On a trip Saturday to check the Green Chile Kitchen on Route 66 in Yukon, Okla., we were dismayed to find that the historic Carlyle Motel neon sign on Oklahoma City’s west side had been removed.
The sign had been replaced with a nondescript, orange-and-white lettered backlit sign.
A source I checked with the Oklahoma City media didn’t know when the sign was taken down.
However, a search of Flickr photos indicates the removal happened in recent weeks. Jenny McG, who goes by the account thedefiningmoment, shot a photo of the old sign on Oct. 3. The old sign looked corroded in spots, but the colors and design still made it stand out.
Because of the sign and the 1950s architecture of its buildings, Carlyle Motel had been listed in previous editions of the Route 66 Dining and Lodging Guide. But it no longer made the cut with the most recent book, and isn’t in the soon-to-arrive 2013 edition, either.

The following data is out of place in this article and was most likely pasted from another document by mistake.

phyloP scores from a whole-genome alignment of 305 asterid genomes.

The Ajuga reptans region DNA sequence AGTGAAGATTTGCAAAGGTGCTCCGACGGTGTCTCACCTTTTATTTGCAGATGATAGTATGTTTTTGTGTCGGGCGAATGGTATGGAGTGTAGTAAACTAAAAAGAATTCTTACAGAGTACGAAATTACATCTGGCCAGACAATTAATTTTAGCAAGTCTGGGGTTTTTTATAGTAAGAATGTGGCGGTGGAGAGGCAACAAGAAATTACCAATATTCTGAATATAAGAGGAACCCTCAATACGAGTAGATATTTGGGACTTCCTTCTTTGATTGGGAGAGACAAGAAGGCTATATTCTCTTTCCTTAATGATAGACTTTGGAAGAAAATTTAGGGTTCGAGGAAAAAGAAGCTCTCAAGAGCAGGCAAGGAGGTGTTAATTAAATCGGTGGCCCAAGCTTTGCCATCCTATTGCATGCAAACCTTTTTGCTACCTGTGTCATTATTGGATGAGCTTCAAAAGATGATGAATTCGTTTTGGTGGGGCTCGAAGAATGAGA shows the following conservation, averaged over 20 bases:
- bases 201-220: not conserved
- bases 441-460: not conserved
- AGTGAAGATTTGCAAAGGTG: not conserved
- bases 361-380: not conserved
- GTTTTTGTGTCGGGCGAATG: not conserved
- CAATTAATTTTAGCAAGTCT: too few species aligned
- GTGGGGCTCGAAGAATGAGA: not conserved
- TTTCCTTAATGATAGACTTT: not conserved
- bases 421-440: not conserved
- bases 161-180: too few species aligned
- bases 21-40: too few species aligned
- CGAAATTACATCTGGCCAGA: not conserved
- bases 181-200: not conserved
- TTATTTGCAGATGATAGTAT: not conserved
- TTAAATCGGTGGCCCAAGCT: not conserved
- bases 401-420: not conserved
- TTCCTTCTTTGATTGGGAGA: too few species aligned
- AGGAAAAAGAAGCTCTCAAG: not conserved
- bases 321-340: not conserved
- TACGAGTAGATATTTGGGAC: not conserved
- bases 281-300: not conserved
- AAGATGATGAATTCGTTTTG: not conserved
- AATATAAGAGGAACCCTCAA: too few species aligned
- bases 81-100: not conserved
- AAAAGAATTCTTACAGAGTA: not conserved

In a 2009 story, The Oklahoman published a story about Preservation Oklahoma and its list of threatened historic properties. It mentioned the Carlyle Motel as one of the endangered sites on Route 66, due to it being “threatened by missed opportunity and abandonment.”
Apparently an opportunity was missed for the motel’s owners to preserve the sign.
UPDATE: River Pilot said in an email tonight the sign was removed Friday, Jan. 18. He said the owners had trouble keeping it operating, and it sustained hail damage.
A local sign company now possesses the sign. I’ll try to contact the firm to see what its plans are.
UPDATE 1/20/2013: Steve Lackmayer at The Oklahoman tweeted Sunday afternoon:
The sign is in good hands… fellow history enthusiast Steve Davis saved the sign as it was about to be trashed.
UPDATE 1/25/2013: One of my sources says that City Glass of Oklahoma City now possesses the sign and plans to restore one side and install it in one of the company’s warehouses.
However, a representative from City Glass said Thursday in an email: “At this time, we have no immediate plans to do anything with the sign.”